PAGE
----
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The Dodgers have gotten the good Kenley Jansen

Kenley Jansen had stretches of ineffectiveness in 2018, but he’s been back to his old ways in October.

MLB: NLCS-Milwaukee Brewers at Los Angeles Dodgers Robert Hanashiro-USA TODAY Sports

Kenley Jansen had a concerning beginning to 2018 to say the least. He came out of Spring Training grooving 89 mile per hour cutters to every batter he faced. In his first outing of the season, he gave up a home run to Joe Panik in a 0-0 ballgame, and things got worse before they got better. Through March and April, Jansen gave up 8 runs in 9 2/3 innings including two more home runs.

The good news for the Dodgers is that things eventually did get better. Janse’s velocity came back, and his command improved. For the next three months, Jansen pitched like his old-self. Then heart problems resurfaced, and he missed time in August. Clearly his health is of greater import than his ability to hurl a stitched orb, but his hurling ability took a dive around that time as well.

Overall, Jansen posted the worst full season of his career. Over 71 2/3 innings, Jansen pitched to a 3.01 ERA and 4.03 FIP. He gave up 13 home runs, which more than doubles his previous high. His strikeout rate also took a dive, compared to his typical self; other pitchers would kill to have a 10.3 K/9, but that’s three strikeouts fewer than his career average.

As my esteemed colleague Daniel Epstein wrote back in August, much of Jansen’s troubles this year have been that he’s had stretches this season where he throws more of his pitches middle-middle. Even if his cutter is thrown as hard and it’s behaving the same way, location still matters.

On the last game of the regular season, the tiebreaker against the Rockies, Jansen served up back-to-back dingers to Nolan Arenado and Trevor Story. It was an alarming sign heading into the postseason. If the Dodgers weren’t going to have good Jansen, their chances of ending their 29-year World Series drought would drop dramatically especially since the Dodgers have had issues filling out their bullpen.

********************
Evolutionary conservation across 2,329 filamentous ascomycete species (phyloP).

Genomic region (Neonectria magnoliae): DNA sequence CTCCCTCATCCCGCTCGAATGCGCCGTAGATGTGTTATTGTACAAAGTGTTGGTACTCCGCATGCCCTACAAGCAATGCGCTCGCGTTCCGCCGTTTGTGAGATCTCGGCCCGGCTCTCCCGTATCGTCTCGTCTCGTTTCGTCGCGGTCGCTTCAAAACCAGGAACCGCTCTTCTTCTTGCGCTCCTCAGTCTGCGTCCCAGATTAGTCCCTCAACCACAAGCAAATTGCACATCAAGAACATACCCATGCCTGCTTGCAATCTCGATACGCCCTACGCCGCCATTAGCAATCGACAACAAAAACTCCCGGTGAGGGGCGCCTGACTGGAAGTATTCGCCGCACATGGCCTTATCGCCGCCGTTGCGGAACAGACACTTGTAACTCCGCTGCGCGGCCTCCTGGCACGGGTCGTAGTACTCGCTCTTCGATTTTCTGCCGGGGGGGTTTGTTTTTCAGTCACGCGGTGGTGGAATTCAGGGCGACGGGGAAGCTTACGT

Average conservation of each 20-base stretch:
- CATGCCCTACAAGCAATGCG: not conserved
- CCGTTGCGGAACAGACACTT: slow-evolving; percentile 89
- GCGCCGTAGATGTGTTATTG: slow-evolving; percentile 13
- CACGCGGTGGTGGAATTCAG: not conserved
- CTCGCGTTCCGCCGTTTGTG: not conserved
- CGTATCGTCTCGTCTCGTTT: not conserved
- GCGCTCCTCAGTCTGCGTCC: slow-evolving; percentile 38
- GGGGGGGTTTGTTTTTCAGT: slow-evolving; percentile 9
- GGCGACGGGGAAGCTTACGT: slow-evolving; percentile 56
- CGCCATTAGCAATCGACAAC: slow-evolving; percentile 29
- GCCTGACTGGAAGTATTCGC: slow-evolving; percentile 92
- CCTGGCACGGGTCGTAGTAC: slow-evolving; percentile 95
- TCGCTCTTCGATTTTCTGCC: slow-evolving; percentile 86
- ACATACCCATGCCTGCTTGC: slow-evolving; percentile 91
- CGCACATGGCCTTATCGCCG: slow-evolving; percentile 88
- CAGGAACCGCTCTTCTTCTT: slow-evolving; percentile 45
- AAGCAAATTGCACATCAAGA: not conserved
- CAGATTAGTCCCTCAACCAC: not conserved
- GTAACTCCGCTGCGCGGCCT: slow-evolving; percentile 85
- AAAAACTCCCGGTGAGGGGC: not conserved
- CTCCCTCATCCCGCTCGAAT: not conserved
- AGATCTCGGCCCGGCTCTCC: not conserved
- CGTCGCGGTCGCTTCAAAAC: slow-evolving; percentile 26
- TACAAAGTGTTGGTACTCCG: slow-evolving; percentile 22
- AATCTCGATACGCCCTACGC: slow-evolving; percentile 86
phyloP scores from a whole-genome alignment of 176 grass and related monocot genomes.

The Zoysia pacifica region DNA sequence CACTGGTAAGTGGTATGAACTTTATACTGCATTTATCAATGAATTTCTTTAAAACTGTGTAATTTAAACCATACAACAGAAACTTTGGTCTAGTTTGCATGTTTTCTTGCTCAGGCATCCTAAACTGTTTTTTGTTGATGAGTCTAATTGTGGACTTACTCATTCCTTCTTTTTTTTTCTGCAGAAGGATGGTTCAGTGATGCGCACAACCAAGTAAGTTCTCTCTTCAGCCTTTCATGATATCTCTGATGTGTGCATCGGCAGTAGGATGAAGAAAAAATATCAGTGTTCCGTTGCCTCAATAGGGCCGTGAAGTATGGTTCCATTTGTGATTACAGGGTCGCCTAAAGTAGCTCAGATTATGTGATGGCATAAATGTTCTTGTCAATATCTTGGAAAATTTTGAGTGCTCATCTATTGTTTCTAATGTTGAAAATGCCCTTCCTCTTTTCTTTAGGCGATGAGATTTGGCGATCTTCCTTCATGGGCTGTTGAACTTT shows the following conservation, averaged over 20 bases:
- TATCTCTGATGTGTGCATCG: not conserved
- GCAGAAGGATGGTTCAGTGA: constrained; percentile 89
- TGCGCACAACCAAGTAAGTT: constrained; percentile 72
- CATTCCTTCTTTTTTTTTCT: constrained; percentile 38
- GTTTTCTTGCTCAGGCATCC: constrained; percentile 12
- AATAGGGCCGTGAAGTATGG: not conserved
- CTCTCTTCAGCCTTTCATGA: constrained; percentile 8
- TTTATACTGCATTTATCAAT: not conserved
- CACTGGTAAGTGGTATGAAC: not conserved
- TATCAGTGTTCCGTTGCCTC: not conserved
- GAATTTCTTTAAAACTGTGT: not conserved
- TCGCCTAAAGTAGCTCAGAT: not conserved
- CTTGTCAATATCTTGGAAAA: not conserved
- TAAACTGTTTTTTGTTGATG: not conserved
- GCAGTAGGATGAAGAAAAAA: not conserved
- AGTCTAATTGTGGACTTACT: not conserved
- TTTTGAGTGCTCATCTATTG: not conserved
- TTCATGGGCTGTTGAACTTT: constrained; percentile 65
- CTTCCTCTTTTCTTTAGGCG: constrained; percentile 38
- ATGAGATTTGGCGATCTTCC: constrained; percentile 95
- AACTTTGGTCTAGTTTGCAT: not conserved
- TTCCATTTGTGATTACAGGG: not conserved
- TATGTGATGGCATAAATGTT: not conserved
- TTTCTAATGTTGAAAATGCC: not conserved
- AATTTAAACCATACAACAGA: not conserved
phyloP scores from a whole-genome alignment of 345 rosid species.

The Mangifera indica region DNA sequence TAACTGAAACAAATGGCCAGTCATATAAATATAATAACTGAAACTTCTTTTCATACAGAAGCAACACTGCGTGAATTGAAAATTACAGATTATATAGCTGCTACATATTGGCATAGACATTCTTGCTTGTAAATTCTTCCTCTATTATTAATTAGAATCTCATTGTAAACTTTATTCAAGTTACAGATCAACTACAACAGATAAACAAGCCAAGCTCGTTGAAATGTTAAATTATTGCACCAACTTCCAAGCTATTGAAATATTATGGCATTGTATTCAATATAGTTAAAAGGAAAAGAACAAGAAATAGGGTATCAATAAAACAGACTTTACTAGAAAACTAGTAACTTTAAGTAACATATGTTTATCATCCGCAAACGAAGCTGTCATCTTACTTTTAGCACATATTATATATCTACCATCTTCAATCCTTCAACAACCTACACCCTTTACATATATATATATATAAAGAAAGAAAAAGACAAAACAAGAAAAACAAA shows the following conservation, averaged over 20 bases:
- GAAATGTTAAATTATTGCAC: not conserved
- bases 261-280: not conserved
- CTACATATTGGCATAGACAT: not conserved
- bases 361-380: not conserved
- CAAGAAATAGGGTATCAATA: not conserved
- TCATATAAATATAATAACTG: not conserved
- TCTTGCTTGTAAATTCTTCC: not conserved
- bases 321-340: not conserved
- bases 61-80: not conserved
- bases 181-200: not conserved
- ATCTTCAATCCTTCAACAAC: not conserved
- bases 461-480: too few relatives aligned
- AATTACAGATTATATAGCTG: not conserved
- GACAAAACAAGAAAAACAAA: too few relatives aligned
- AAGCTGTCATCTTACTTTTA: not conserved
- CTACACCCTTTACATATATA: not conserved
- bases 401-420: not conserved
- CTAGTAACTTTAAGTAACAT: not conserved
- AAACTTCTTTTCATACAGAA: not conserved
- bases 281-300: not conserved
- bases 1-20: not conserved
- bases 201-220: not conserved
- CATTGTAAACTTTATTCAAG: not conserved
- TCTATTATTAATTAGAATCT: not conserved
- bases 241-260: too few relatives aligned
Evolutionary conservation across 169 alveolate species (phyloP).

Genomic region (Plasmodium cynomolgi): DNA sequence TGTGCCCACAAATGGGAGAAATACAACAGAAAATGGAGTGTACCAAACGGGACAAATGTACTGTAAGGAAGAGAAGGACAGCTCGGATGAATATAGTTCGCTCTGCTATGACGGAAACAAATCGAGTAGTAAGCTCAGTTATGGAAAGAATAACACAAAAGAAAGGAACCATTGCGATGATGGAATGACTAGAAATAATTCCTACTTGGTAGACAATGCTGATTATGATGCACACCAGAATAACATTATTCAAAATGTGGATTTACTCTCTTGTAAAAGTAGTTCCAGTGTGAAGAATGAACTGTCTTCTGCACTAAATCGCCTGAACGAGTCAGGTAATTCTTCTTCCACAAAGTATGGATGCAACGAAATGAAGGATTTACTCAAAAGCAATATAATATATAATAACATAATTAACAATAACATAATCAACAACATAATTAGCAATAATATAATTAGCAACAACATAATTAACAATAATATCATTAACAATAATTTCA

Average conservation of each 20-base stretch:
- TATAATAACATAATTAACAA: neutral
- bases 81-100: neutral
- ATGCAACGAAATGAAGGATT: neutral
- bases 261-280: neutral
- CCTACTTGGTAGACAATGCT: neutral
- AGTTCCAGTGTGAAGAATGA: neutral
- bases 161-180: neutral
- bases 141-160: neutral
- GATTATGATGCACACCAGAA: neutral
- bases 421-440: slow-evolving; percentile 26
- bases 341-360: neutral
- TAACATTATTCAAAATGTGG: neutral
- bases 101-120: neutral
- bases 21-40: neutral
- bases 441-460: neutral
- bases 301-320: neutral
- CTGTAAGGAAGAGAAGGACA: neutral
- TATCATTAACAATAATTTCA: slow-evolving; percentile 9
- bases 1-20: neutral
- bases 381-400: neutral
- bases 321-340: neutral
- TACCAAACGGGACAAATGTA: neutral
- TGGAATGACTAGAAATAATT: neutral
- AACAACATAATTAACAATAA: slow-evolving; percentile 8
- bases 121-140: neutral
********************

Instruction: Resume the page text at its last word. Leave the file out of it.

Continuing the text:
Thus far, the Dodgers have seen the good Kenley Jansen. Before Friday night’s game, Jansen hadn’t allowed a run in 5 1/3 innings while striking out seven and walking two. By Win Probability Added, he’s helped the Dodgers win as much as anyone on the team, including Justin Turner who hit the game-winning homer in the second game of the series.

Jansen is doing a better job of keeping hitters off-balance. Out of 11 balls in play, only two have been hard-hit: a single off the bat of Ryan Braun, and a single from Ronald Acuña Jr. When looking at where Jansen has been throwing his pitches, it’s easy to see why.

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Throughout the postseason, Jansen has kept his pitches on the glove-side part of the plate where his cutter thrives. It moves away from righties and explodes on lefties. It doesn’t exactly seem revelatory to say ‘don’t throw pitches down the middle’, but Jansen’s cutter is so supernaturally effective that it’s pretty much all he has to do.

Now, this is a sample size of five innings we’re talking about, and success in a handful of games doesn’t indicate that he’ll continue to be good just as if he had struggled it wouldn’t mean that he would continue to be bad. But if Jansen can keep his pitches on the edge, he’ll continue to be his old, unhittable self.


Kenny Kelly is a writer for Beyond the Box Score, McCovey Chronicles, and BP Wrigelyville.